Jovita's Trial Begins
The government seeks to demystify the alleged heroin-trafficking operation
To hear the feds tell it, Jose Pardo and Jorge Carrillo were key to a vast heroin-trafficking enterprise operating for years out of Jovita's Tex-Mex restaurant in South Austin. Defense attorneys counter that the feds lack any definitive proof that either man was involved at all. A jury seated this week will be tasked with deciding which story is true.
Pardo and Carrillo are among 15 individuals who last summer were charged federally with being part of a conspiracy to possess with the intent to distribute large quantities of heroin, the result of a yearlong joint investigation called Operation Muerte Negra, or Black Death. Jose Pardo is the older brother of recently deceased Amado "Mayo" Pardo, 64, the Jovita's patriarch who the feds allege was the kingpin of an extensive heroin-trafficking operation.
Although Amado died last month, he was a clear focus during the first two days of testimony, wherein he was described as a criminal ringleader. Assistant U.S. Attorneys Daniel Guess and Elizabeth Cottingham read aloud for jurors transcripts of various phone conversations between members of the alleged drug ring – including conversations where Amado Pardo arranged for dealers to score more product, asked his wife to come show him where on their Milton Street property she'd hidden the drugs, and talked with Carrillo about dropping by with a "piñata" and "candy" – references that Department of Public Safety investigator Dwayne Urbanovsky said were not literal.
Notably absent in the first two days of testimony was any substantial mention of Jose Pardo or of any direct evidence implicating Carrillo. According to defense attorneys Rip Collins and Stephen Orr (representing Carrillo and Pardo, respectively) the feds have very little at all to connect their clients to the alleged heroin ring. In the case of Carrillo, who allegedly supplied the heroin to Amado Pardo, Collins told jurors that the feds never caught Carrillo with any heroin. When he was arrested, Carrillo gave law enforcement permission to search his home in Caldwell County; no drugs were found there either, though agents did find roughly $22,000 in a plastic bag.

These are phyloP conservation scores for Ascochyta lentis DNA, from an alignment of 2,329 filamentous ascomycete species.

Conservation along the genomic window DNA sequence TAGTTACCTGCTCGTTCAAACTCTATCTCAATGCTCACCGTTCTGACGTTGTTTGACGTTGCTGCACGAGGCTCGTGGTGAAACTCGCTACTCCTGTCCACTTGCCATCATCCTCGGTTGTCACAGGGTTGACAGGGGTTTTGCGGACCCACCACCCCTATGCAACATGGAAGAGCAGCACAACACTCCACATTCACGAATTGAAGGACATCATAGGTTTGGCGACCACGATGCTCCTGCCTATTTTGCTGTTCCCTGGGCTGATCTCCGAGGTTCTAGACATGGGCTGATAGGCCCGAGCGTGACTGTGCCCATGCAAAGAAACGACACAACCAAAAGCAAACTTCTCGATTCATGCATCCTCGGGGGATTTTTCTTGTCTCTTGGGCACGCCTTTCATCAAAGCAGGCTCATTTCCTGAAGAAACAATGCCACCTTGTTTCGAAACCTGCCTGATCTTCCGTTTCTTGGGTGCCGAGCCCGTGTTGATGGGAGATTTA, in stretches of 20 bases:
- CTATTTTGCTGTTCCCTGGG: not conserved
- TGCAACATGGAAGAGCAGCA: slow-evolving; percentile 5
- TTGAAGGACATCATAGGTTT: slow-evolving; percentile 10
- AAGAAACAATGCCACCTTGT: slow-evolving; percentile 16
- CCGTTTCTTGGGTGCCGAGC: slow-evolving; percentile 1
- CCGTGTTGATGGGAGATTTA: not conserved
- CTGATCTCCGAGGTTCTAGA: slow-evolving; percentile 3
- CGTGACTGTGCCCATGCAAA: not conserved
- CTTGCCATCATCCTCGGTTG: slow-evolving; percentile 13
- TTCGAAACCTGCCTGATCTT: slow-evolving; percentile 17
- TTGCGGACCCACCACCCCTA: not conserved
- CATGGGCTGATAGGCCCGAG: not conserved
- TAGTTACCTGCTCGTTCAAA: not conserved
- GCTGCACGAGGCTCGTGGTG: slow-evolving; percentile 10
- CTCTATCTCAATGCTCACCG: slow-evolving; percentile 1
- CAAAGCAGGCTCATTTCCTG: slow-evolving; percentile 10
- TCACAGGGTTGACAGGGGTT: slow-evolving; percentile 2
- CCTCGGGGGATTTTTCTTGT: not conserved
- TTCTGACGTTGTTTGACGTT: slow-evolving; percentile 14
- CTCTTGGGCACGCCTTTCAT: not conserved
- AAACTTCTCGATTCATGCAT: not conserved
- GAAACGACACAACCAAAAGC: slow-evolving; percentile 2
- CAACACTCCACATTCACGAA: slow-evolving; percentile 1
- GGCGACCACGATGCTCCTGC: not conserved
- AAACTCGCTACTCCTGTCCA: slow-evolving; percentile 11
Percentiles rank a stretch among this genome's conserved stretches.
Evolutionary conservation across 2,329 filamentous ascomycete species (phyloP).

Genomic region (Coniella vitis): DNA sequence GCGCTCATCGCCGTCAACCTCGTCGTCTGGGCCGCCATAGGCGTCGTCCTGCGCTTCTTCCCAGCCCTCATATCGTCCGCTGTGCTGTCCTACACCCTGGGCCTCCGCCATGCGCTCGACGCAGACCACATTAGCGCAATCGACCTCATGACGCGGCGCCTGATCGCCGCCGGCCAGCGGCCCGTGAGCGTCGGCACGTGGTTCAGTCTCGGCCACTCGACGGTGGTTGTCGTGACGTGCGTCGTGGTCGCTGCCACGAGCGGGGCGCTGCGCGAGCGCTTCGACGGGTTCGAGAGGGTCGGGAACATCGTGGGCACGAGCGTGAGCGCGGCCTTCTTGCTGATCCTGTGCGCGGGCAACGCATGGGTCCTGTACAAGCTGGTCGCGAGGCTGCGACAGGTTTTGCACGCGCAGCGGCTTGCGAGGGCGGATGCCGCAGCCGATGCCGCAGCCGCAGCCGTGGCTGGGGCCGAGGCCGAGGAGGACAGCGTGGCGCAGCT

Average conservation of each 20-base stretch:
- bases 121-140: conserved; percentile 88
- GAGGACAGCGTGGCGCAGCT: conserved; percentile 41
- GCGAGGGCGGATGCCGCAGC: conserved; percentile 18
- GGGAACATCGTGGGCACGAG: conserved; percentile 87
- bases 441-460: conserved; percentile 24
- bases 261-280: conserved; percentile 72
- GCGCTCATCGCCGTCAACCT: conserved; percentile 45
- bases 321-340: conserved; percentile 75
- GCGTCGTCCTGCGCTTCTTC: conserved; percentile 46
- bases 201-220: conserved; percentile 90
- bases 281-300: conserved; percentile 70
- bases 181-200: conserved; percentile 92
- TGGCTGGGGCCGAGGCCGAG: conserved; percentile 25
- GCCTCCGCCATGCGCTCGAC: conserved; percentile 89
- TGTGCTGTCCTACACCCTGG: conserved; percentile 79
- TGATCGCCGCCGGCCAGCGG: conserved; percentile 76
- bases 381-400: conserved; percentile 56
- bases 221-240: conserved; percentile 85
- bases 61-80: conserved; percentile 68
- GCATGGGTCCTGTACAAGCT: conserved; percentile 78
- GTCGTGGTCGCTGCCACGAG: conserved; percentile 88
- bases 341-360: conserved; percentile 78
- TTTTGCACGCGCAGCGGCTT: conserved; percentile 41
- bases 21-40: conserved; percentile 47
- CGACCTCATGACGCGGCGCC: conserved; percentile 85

The money is easily – and legally – explained, Collins said: Carrillo is into quarter horse training, not heroin dealing. (Of course that doesn't necessarily clear him either; recall the federal indictments handed down last summer charging members of the Los Zetas drug cartel with laundering drug money via American Quarter Horse racing.) As for Jose Pardo, Orr told jurors that when law enforcement searched his home, they did find heroin and related paraphernalia, but that doesn't mean that he was part of the alleged criminal enterprise. Back in July, when Orr was trying to get Pardo out on bond, he said that Jose had recently detoxed from heroin use.
Nonetheless, Guess appeared confident that the government would be able to prove its case. In addition to several hundred transcribed, wiretapped phone calls, Guess said prosecutors would call to testify other members of the conspiracy who have pleaded guilty to their crimes and who will describe their roles in the drug gang, as well as the roles of Pardo and Carrillo. The government is "going to show you how a heroin-trafficking organization really works," he said.
Testimony in the trial is ongoing. Follow along on Newsdesk for the full reports from court.
Kevin Curtin, Fri., Dec. 28, 2012
Jordan Smith, Fri., July 6, 2012
Kevin Curtin, Fri., June 29, 2012
Jordan Smith, Fri., June 29, 2012
Austin Powell, Fri., April 1, 2011
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